- Medicine/Medical. relating to or being in a condition of eutrophy, or healthy or adequate nutrition or development.
- Ecology. (of a lake) characterized by an abundant accumulation of nutrients that support a dense growth of algae and other organisms, the decay of which depletes the shallow waters of oxygen in summer.Compare oligotrophic.
Origin of eutrophic
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Examples from the Web for eutrophication
Historical Examples of eutrophication
Eutrophication is the scientific name of this kind of overenrichment.The Nation's River
United States Department of the Interior
- a process by which pollution from such sources as sewage effluent or leachate from fertilized fields causes a lake, pond, or fen to become overrich in organic and mineral nutrients, so that algae and cyanobacteria grow rapidly and deplete the oxygen supply
- (of lakes and similar habitats) rich in organic and mineral nutrients and supporting an abundant plant life, which in the process of decaying depletes the oxygen supply for animal lifeCompare oligotrophic
Word Origin for eutrophic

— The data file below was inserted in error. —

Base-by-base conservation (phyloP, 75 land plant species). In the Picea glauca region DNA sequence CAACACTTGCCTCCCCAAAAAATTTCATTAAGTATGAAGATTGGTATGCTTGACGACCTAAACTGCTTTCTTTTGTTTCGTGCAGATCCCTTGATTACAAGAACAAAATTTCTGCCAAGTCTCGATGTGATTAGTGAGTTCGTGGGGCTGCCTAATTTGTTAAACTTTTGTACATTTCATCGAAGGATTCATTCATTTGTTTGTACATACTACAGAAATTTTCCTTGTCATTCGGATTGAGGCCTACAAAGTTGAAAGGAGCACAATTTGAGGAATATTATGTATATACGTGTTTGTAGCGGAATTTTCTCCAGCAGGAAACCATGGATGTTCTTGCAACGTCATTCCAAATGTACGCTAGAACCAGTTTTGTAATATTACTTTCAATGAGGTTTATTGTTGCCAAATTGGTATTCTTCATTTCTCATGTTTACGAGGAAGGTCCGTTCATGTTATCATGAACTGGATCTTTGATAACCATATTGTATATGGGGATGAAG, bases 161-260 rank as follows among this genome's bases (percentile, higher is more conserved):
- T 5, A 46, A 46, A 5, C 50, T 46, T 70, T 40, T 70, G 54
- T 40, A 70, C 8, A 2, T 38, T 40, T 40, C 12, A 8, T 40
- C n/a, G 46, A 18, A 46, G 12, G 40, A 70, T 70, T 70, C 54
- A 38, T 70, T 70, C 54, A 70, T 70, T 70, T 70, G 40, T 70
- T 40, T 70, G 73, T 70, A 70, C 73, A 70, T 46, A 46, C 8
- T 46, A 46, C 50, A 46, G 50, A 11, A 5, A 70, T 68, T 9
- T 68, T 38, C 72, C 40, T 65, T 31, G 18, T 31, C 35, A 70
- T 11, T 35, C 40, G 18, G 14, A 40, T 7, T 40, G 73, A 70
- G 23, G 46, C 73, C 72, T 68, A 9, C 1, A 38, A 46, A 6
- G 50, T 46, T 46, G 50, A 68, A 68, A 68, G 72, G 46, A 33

C18: probably from eutrophy, from Greek eutrophia sound nutrition, from eutrophos well-fed, from eu- + trephein to nourish
Collins English Dictionary - Complete & Unabridged 2012 Digital Edition © William Collins Sons & Co. Ltd. 1979, 1986 © HarperCollins Publishers 1998, 2000, 2003, 2005, 2006, 2007, 2009, 2012
- Relating to, characterized by, or promoting eutrophia.
The American Heritage® Stedman's Medical Dictionary Copyright © 2002, 2001, 1995 by Houghton Mifflin Company. Published by Houghton Mifflin Company.
- The process by which a lake, pond, or stream becomes eutrophic, typically as a result of mineral and organic runoff from the surrounding land. The increased growth of plants and algae that accompanies eutrophication depletes the dissolved oxygen content of the water and often causes a die-off of other organisms.
- Having waters rich in phosphates, nitrates, and organic nutrients that promote a proliferation of plant life, especially algae. Used of a lake, pond, or stream. Compare dystrophic oligotrophic.
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